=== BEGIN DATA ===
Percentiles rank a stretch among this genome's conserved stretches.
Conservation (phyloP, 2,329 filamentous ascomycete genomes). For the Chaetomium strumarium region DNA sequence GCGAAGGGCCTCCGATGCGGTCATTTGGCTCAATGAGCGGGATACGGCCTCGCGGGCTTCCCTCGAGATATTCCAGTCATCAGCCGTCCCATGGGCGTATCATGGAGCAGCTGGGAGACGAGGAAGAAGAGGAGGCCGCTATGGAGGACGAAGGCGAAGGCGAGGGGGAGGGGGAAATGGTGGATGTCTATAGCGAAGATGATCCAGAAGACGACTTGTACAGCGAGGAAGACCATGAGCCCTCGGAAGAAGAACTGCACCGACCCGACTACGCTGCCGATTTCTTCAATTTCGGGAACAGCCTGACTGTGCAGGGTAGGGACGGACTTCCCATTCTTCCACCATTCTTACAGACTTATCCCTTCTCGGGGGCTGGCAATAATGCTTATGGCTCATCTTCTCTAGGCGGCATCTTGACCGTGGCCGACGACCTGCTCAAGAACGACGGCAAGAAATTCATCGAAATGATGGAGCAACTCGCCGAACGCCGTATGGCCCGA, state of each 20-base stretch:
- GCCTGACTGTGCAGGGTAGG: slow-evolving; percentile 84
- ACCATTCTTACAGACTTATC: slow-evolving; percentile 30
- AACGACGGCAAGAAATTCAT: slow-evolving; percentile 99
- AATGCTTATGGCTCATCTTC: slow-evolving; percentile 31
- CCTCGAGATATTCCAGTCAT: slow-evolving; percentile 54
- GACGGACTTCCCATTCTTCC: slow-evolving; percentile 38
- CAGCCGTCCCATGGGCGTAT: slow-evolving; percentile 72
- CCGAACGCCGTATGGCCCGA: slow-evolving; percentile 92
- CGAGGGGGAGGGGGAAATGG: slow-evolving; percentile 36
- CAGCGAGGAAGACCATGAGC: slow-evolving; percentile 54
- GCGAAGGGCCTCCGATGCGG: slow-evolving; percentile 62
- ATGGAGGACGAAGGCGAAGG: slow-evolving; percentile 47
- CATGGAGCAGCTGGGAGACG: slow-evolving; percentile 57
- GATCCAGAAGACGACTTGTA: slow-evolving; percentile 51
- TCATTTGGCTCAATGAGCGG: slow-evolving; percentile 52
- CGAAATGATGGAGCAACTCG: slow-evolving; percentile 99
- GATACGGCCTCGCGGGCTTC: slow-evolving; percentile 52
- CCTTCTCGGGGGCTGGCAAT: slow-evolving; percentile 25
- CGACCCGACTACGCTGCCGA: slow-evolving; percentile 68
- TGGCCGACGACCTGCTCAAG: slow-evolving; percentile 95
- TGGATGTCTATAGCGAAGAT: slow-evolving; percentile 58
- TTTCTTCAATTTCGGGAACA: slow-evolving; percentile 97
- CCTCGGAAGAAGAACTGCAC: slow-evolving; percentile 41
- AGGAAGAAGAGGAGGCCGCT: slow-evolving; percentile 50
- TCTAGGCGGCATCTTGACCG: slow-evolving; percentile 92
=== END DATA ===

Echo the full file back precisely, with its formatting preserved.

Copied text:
Percentiles rank a stretch among this genome's conserved stretches.
Conservation (phyloP, 2,329 filamentous ascomycete genomes). For the Chaetomium strumarium region DNA sequence GCGAAGGGCCTCCGATGCGGTCATTTGGCTCAATGAGCGGGATACGGCCTCGCGGGCTTCCCTCGAGATATTCCAGTCATCAGCCGTCCCATGGGCGTATCATGGAGCAGCTGGGAGACGAGGAAGAAGAGGAGGCCGCTATGGAGGACGAAGGCGAAGGCGAGGGGGAGGGGGAAATGGTGGATGTCTATAGCGAAGATGATCCAGAAGACGACTTGTACAGCGAGGAAGACCATGAGCCCTCGGAAGAAGAACTGCACCGACCCGACTACGCTGCCGATTTCTTCAATTTCGGGAACAGCCTGACTGTGCAGGGTAGGGACGGACTTCCCATTCTTCCACCATTCTTACAGACTTATCCCTTCTCGGGGGCTGGCAATAATGCTTATGGCTCATCTTCTCTAGGCGGCATCTTGACCGTGGCCGACGACCTGCTCAAGAACGACGGCAAGAAATTCATCGAAATGATGGAGCAACTCGCCGAACGCCGTATGGCCCGA, state of each 20-base stretch:
- GCCTGACTGTGCAGGGTAGG: slow-evolving; percentile 84
- ACCATTCTTACAGACTTATC: slow-evolving; percentile 30
- AACGACGGCAAGAAATTCAT: slow-evolving; percentile 99
- AATGCTTATGGCTCATCTTC: slow-evolving; percentile 31
- CCTCGAGATATTCCAGTCAT: slow-evolving; percentile 54
- GACGGACTTCCCATTCTTCC: slow-evolving; percentile 38
- CAGCCGTCCCATGGGCGTAT: slow-evolving; percentile 72
- CCGAACGCCGTATGGCCCGA: slow-evolving; percentile 92
- CGAGGGGGAGGGGGAAATGG: slow-evolving; percentile 36
- CAGCGAGGAAGACCATGAGC: slow-evolving; percentile 54
- GCGAAGGGCCTCCGATGCGG: slow-evolving; percentile 62
- ATGGAGGACGAAGGCGAAGG: slow-evolving; percentile 47
- CATGGAGCAGCTGGGAGACG: slow-evolving; percentile 57
- GATCCAGAAGACGACTTGTA: slow-evolving; percentile 51
- TCATTTGGCTCAATGAGCGG: slow-evolving; percentile 52
- CGAAATGATGGAGCAACTCG: slow-evolving; percentile 99
- GATACGGCCTCGCGGGCTTC: slow-evolving; percentile 52
- CCTTCTCGGGGGCTGGCAAT: slow-evolving; percentile 25
- CGACCCGACTACGCTGCCGA: slow-evolving; percentile 68
- TGGCCGACGACCTGCTCAAG: slow-evolving; percentile 95
- TGGATGTCTATAGCGAAGAT: slow-evolving; percentile 58
- TTTCTTCAATTTCGGGAACA: slow-evolving; percentile 97
- CCTCGGAAGAAGAACTGCAC: slow-evolving; percentile 41
- AGGAAGAAGAGGAGGCCGCT: slow-evolving; percentile 50
- TCTAGGCGGCATCTTGACCG: slow-evolving; percentile 92